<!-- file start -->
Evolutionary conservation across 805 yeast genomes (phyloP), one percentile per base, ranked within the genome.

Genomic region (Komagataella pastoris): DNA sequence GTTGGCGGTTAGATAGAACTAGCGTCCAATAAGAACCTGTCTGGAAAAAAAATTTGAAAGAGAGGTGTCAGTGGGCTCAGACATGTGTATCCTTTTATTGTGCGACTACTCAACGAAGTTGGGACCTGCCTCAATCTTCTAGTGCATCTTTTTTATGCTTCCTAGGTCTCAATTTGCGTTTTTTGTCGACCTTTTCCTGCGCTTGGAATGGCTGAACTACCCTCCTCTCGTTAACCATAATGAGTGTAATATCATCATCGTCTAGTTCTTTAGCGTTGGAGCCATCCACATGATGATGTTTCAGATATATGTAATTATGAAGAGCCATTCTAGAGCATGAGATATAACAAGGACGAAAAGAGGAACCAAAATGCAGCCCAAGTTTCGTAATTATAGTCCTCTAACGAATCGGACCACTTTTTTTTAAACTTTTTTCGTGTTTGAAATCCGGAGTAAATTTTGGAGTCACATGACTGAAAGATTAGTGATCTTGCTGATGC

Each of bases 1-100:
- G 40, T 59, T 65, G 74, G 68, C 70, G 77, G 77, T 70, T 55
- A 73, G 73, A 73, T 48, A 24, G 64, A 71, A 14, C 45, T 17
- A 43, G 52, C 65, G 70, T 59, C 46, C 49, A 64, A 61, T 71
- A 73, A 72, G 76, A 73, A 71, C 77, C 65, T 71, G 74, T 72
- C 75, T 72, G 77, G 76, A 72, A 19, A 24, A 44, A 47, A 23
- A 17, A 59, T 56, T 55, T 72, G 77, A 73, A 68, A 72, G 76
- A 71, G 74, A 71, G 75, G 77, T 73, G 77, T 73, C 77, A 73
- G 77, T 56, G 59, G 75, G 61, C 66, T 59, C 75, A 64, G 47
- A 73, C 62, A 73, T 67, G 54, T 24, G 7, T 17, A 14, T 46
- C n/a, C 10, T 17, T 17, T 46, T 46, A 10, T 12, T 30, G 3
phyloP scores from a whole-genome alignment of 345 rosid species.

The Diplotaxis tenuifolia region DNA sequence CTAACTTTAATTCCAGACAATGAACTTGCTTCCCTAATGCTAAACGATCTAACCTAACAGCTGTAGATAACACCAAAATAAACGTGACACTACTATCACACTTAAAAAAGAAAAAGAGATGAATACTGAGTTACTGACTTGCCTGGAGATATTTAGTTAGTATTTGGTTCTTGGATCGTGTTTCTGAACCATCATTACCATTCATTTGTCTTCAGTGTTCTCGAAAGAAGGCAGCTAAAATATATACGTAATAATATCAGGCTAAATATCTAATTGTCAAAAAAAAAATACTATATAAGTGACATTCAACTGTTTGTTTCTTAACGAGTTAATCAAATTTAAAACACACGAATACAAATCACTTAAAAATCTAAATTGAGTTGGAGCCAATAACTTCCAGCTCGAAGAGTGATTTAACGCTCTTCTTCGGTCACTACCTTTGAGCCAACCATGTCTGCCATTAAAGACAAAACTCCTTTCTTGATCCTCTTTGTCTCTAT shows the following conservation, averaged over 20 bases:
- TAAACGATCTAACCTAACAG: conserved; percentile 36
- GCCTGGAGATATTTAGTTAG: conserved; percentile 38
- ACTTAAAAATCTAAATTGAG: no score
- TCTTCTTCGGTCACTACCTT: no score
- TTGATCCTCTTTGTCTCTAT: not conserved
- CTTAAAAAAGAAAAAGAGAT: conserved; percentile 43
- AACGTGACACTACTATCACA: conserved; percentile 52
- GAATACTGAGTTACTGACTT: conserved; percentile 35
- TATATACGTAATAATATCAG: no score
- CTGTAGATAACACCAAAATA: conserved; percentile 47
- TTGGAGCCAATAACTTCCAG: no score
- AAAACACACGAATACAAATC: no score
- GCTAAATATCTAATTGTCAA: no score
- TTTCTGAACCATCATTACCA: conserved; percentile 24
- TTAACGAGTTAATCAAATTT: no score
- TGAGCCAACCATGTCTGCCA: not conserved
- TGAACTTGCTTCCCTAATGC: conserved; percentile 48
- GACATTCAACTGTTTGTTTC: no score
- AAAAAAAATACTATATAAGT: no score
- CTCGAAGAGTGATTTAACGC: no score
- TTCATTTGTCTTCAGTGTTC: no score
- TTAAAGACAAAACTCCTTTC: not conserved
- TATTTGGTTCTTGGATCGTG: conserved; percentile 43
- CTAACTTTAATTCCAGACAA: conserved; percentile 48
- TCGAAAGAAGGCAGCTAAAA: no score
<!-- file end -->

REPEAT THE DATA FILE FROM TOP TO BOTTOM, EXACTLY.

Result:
Evolutionary conservation across 805 yeast genomes (phyloP), one percentile per base, ranked within the genome.

Genomic region (Komagataella pastoris): DNA sequence GTTGGCGGTTAGATAGAACTAGCGTCCAATAAGAACCTGTCTGGAAAAAAAATTTGAAAGAGAGGTGTCAGTGGGCTCAGACATGTGTATCCTTTTATTGTGCGACTACTCAACGAAGTTGGGACCTGCCTCAATCTTCTAGTGCATCTTTTTTATGCTTCCTAGGTCTCAATTTGCGTTTTTTGTCGACCTTTTCCTGCGCTTGGAATGGCTGAACTACCCTCCTCTCGTTAACCATAATGAGTGTAATATCATCATCGTCTAGTTCTTTAGCGTTGGAGCCATCCACATGATGATGTTTCAGATATATGTAATTATGAAGAGCCATTCTAGAGCATGAGATATAACAAGGACGAAAAGAGGAACCAAAATGCAGCCCAAGTTTCGTAATTATAGTCCTCTAACGAATCGGACCACTTTTTTTTAAACTTTTTTCGTGTTTGAAATCCGGAGTAAATTTTGGAGTCACATGACTGAAAGATTAGTGATCTTGCTGATGC

Each of bases 1-100:
- G 40, T 59, T 65, G 74, G 68, C 70, G 77, G 77, T 70, T 55
- A 73, G 73, A 73, T 48, A 24, G 64, A 71, A 14, C 45, T 17
- A 43, G 52, C 65, G 70, T 59, C 46, C 49, A 64, A 61, T 71
- A 73, A 72, G 76, A 73, A 71, C 77, C 65, T 71, G 74, T 72
- C 75, T 72, G 77, G 76, A 72, A 19, A 24, A 44, A 47, A 23
- A 17, A 59, T 56, T 55, T 72, G 77, A 73, A 68, A 72, G 76
- A 71, G 74, A 71, G 75, G 77, T 73, G 77, T 73, C 77, A 73
- G 77, T 56, G 59, G 75, G 61, C 66, T 59, C 75, A 64, G 47
- A 73, C 62, A 73, T 67, G 54, T 24, G 7, T 17, A 14, T 46
- C n/a, C 10, T 17, T 17, T 46, T 46, A 10, T 12, T 30, G 3
phyloP scores from a whole-genome alignment of 345 rosid species.

The Diplotaxis tenuifolia region DNA sequence CTAACTTTAATTCCAGACAATGAACTTGCTTCCCTAATGCTAAACGATCTAACCTAACAGCTGTAGATAACACCAAAATAAACGTGACACTACTATCACACTTAAAAAAGAAAAAGAGATGAATACTGAGTTACTGACTTGCCTGGAGATATTTAGTTAGTATTTGGTTCTTGGATCGTGTTTCTGAACCATCATTACCATTCATTTGTCTTCAGTGTTCTCGAAAGAAGGCAGCTAAAATATATACGTAATAATATCAGGCTAAATATCTAATTGTCAAAAAAAAAATACTATATAAGTGACATTCAACTGTTTGTTTCTTAACGAGTTAATCAAATTTAAAACACACGAATACAAATCACTTAAAAATCTAAATTGAGTTGGAGCCAATAACTTCCAGCTCGAAGAGTGATTTAACGCTCTTCTTCGGTCACTACCTTTGAGCCAACCATGTCTGCCATTAAAGACAAAACTCCTTTCTTGATCCTCTTTGTCTCTAT shows the following conservation, averaged over 20 bases:
- TAAACGATCTAACCTAACAG: conserved; percentile 36
- GCCTGGAGATATTTAGTTAG: conserved; percentile 38
- ACTTAAAAATCTAAATTGAG: no score
- TCTTCTTCGGTCACTACCTT: no score
- TTGATCCTCTTTGTCTCTAT: not conserved
- CTTAAAAAAGAAAAAGAGAT: conserved; percentile 43
- AACGTGACACTACTATCACA: conserved; percentile 52
- GAATACTGAGTTACTGACTT: conserved; percentile 35
- TATATACGTAATAATATCAG: no score
- CTGTAGATAACACCAAAATA: conserved; percentile 47
- TTGGAGCCAATAACTTCCAG: no score
- AAAACACACGAATACAAATC: no score
- GCTAAATATCTAATTGTCAA: no score
- TTTCTGAACCATCATTACCA: conserved; percentile 24
- TTAACGAGTTAATCAAATTT: no score
- TGAGCCAACCATGTCTGCCA: not conserved
- TGAACTTGCTTCCCTAATGC: conserved; percentile 48
- GACATTCAACTGTTTGTTTC: no score
- AAAAAAAATACTATATAAGT: no score
- CTCGAAGAGTGATTTAACGC: no score
- TTCATTTGTCTTCAGTGTTC: no score
- TTAAAGACAAAACTCCTTTC: not conserved
- TATTTGGTTCTTGGATCGTG: conserved; percentile 43
- CTAACTTTAATTCCAGACAA: conserved; percentile 48
- TCGAAAGAAGGCAGCTAAAA: no score